by Derek Sheriff
LAST DECEMBER, when Tennessee Rep. Susan Lynn, R-Mount Juliet, said she would introduce legislation which would declare null and void any federal law the state deems unconstitutional, some people were horrified. Rep. Lynn was specifically targeting the health-care reform legislation that was pending at that time. But the reaction that many people had to her language was not an expression of their support for Obamacare.
Too many Americans hear the terms “states’ rights” or the word “nullification” and immediately think of racial prejudice, Jim Crow laws and school segregation. Honestly, if all I had to rely on was what I remember being taught in public school, I would probably tell you the history of it all went like this:
The theory of nullification was first invented in the 1800s’ by advocates of slavery. They used nullification of tarrifs as a test run in the 1820s. Of course, what they really had in mind was maintaining the institution of slavery against any possible attempt by the federal government to abolish it. Then America fought the Civil War in order to end slavery, but the ideas of states’ rights and nullification were later revived in the 1950s’ by belligerent white southerners in an attempt to block the racial integration of schools. The Civil Rights Movement started and the feds had to step in and force the southern states to treat everyone equally. THE END.
That’s a rough, abbreviated version of the narrative that was handed to me, but it gives you an idea of what many Americans think they know about states’ rights and nullification. Fortunately, thanks to people like Tom Woods, Thomas DiLorenzo, and many others, I know today that this was a gross misrepresentation of the classical liberal states’ rights tradition. Then again, (and it’s not my intention to be prideful here), I’m not like most Americans. And If you’re reading this, you probably aren’t either.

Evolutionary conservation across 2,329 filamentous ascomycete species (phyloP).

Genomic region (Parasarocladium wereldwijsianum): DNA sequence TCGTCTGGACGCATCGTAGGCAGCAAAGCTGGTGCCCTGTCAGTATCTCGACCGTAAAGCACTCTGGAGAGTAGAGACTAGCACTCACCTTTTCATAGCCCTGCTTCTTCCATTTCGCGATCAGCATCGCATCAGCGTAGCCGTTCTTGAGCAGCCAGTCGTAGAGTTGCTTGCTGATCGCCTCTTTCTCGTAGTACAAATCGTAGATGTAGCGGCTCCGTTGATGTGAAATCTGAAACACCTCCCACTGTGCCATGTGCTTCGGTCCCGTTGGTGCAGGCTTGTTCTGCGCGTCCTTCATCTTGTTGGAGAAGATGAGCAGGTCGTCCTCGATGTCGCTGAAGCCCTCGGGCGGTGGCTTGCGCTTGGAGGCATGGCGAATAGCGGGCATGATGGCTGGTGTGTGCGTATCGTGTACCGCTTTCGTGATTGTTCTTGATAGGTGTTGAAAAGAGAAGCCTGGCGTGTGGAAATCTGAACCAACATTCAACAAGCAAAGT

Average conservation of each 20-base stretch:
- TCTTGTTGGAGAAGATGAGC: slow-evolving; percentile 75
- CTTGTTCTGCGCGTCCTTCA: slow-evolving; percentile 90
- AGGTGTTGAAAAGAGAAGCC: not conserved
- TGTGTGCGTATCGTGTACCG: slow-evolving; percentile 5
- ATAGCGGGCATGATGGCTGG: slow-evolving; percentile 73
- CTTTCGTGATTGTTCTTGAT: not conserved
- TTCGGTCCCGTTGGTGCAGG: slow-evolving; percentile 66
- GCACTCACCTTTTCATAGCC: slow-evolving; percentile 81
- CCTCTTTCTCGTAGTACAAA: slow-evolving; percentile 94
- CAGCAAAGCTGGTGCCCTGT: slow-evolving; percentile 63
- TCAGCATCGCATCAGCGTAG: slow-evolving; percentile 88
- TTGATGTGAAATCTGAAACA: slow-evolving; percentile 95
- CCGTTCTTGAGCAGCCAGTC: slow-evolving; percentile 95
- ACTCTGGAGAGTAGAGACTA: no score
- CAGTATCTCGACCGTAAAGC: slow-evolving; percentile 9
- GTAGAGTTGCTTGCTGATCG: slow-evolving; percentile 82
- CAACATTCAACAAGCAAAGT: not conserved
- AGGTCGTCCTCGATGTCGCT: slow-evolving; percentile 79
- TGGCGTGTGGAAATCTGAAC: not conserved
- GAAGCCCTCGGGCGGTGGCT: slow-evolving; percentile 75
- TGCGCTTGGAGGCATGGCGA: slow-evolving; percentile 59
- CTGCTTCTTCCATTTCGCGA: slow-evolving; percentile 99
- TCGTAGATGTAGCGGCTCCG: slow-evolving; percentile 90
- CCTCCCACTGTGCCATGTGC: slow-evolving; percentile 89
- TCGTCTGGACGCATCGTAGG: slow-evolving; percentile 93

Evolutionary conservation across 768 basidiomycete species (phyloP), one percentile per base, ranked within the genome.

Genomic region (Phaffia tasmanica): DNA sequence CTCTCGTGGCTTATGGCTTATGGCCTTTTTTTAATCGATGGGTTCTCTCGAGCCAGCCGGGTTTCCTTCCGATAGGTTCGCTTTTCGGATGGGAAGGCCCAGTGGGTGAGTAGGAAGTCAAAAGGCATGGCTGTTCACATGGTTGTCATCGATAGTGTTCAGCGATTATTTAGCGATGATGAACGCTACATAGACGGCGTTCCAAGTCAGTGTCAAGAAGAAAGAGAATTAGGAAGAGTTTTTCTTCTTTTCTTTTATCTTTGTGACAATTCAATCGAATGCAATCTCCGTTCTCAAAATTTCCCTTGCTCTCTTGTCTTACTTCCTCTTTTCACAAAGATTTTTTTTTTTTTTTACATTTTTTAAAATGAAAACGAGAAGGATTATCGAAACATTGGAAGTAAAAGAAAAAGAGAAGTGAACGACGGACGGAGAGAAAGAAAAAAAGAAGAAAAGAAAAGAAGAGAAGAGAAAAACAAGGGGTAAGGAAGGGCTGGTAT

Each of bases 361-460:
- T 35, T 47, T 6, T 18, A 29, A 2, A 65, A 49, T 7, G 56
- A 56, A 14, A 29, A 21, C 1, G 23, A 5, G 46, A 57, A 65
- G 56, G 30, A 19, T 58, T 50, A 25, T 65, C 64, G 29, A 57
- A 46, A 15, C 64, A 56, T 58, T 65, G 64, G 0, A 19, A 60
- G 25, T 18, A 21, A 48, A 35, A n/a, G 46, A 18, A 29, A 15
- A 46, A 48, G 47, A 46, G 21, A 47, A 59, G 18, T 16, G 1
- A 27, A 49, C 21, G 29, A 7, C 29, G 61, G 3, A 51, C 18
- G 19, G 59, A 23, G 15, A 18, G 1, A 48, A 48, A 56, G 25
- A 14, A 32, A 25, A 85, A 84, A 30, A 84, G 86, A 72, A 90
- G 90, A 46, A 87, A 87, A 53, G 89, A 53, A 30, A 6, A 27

In 1798, Jefferson and Madison articulated the concepts of nullification and interposition in the Kentucky and Virginia Resolutions, which were passed in response to to the hated Alien and Sedition Acts. But the ideas which support nullification and interposition were actually expressed earlier during the ratifying convention of Virginia by the Federalists themselves!
Given the fact, however, that most Americans cannot even correctly name all three branches of our federal government, it’s probably a safe bet that they have never heard of the Kentucky and Virginia Resolutions or the fact that nullification was used to assist runaway slaves.
So should it really come as any surprise that many people in Tennessee recoiled in horror at Rep. Susan Lynn’s comments about nullification? Rep. Mike Turner of Tennessee’s 51st District responded with a sarcastic and condescending comment that probably expressed the sentiment of many Tennessee’s left-liberal elites:
“Susan Lynn is yearning for times gone by,” Turner said. “Maybe we could put the poor people back to sharecropping and slavery and let the people up at the big house have all the nice things. We’ve already had that fight about states’ rights.”
Lynn responded to Turner’s comment by saying:
“I can’t even imagine that’s a serious comment.”
Rep. Turner’s comments resemble some of the incredibly ignorant and / or vicious comments directed against today’s advocates of nullification that frequently appear in the bologoshpere. One particular blogpost I stumbled upon really embodies the either extremely ignorant or wholly deceptive attempt to associate today’s proponents of states’ rights and nullification with segregationists, white supremacists and domestic terrorists:
“Why is it that the extremist teabaggers are not called traitors even though they are basically calling for an overthrow of the democratically elected U.S. government? There latest stunt should seal it. They are calling for a long rejected theory called Nullification, and at least one treasonous..blogger and teabagger is pushing it.”
The Compromise of 1850 and How Abolitionists Used Nullification
In 1850, Congress compromised in order to hold the Union together against the divisive issue of slavery. Since the preservation of the Union (Northern control of the South’s economy), rather than the abolition of slavery was foremost in the minds of influential Republican bankers, manufacturers and heads of corporations, this compromise made perfect sense.
Part of this compromise was the passage of more stringent fugitive slave legislation that compelled citizens of all states to assist federal marshals and their deputies with the apprehension of suspected runaway slaves and brought all trials involving alleged fugitive slaves under federal jurisdiction. It included large fines for anyone who aided a slave in their escape, even by simply giving them food or shelter. The act also suspended habeas corpus and the right to a trial by jury for suspected slaves, and made their testimony non-admissible in court. The written testimony of the alleged slave’s master, on the other hand, which could be presented to the court by slave hunters, was given preferential treatment.